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Sassafrass, Cypress and Indigo

4.08 of 5 stars 4.08  ·  rating details  ·  1,565 ratings  ·  96 reviews
Sassafrass, Cypress and Indigo is the story of three "colored girls," three sisters and their mama from Charleston, South Carolina: Sassafrass, the oldest, a poet and a weaver like her mother, gone north to college, living with other artists in Los Angeles and trying to weave a life out of her work, her man, her memories and dreams; Cypress, the dancer,who leaves home to f...more
Paperback, 240 pages
Published January 15th 1996 by Picador (first published 1976)
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Community Reviews

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Real Supergirl
"So Cypress learned to see other people as themselves, and not as threats to her person."

This line, and this novel, changed the way I conceptualize relationships. I'm still learning.
Jenny (Reading Envy)
Three sisters grow up in South Carolina during the 1970s. The chapters are interspersed with letters from their mother, recipes, poetry, journal entries, etc. Black power and female power are common themes. Recommended by a fellow librarian.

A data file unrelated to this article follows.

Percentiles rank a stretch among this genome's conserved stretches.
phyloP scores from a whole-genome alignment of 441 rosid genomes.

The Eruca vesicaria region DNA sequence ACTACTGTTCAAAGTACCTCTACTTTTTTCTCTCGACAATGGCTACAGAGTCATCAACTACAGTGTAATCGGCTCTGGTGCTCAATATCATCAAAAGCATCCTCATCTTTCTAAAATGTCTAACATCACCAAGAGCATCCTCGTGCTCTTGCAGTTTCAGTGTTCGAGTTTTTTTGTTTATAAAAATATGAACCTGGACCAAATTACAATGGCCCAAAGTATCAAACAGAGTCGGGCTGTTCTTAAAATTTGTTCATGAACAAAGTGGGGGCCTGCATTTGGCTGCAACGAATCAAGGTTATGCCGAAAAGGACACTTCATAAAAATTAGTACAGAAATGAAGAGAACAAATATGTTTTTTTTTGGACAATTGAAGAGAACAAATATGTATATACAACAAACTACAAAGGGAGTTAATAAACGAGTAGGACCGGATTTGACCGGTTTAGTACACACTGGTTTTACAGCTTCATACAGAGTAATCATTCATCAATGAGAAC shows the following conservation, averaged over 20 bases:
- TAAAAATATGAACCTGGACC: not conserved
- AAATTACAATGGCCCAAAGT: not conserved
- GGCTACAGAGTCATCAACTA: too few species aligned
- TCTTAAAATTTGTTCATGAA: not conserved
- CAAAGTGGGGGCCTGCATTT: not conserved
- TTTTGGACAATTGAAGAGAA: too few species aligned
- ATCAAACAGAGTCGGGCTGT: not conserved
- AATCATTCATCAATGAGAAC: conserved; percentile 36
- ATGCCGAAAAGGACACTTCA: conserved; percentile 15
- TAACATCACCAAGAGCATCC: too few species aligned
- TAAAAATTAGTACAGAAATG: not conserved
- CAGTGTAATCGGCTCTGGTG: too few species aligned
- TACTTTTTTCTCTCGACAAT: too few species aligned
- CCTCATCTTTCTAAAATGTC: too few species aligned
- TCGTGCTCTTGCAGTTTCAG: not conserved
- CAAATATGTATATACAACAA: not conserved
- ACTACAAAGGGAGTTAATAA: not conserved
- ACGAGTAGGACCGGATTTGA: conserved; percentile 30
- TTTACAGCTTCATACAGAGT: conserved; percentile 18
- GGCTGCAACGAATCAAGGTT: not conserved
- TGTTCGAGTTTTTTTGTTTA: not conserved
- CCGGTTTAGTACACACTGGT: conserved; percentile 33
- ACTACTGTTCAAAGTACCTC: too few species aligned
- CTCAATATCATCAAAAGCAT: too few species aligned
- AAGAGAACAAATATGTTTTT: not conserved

Ruby  Tombstone [Uncensored or Else]
I picked this book up as part of a Treasure Hunt challenge, to fit the category of "Titles containing any shade of purple". This is exactly what I was hoping to get from the challenge - the discovery of a great book that I otherwise would never have chosen for myself.

SC&I tells the story of three African-American sisters from the deep South, with the legacy of slavery still very much present in everything that surrounds them. Set in the 60s-80s, the story follows each sister as they grow fro...more
Caroline
Picking through the lives of 3 sisters and their mother in Charleston, South Carolina, the author has chosen to focus on a specific period in each of the three sisters. Their father has since passed so we don't get a good sense of the person he was. But it is through the sisters' stories that we see the woman who has guided and molded them, a mother's love and wisdom, and a mother who tries to keep their father involved for a little bit in their lives at Christmas she hides a gift for each daugh...more
Lizziepeps
I really didn't like it. Very disappointed. I liked the beginning with Indigo and then it went downhill. The rest of the novel focused more on Sassafrass and Cyprus. I most definatly won't be picking up one of Ms. Shange's novels again.
Tia
Oct 30, 2007 Tia rated it 4 of 5 stars
Recommends it for: anyone
This book was awesome. Not always what I expected. The book is vibrant with descriptions. I also got a kick out of the letters written by the mother, Hilda Effania. I think many of us know someone like that.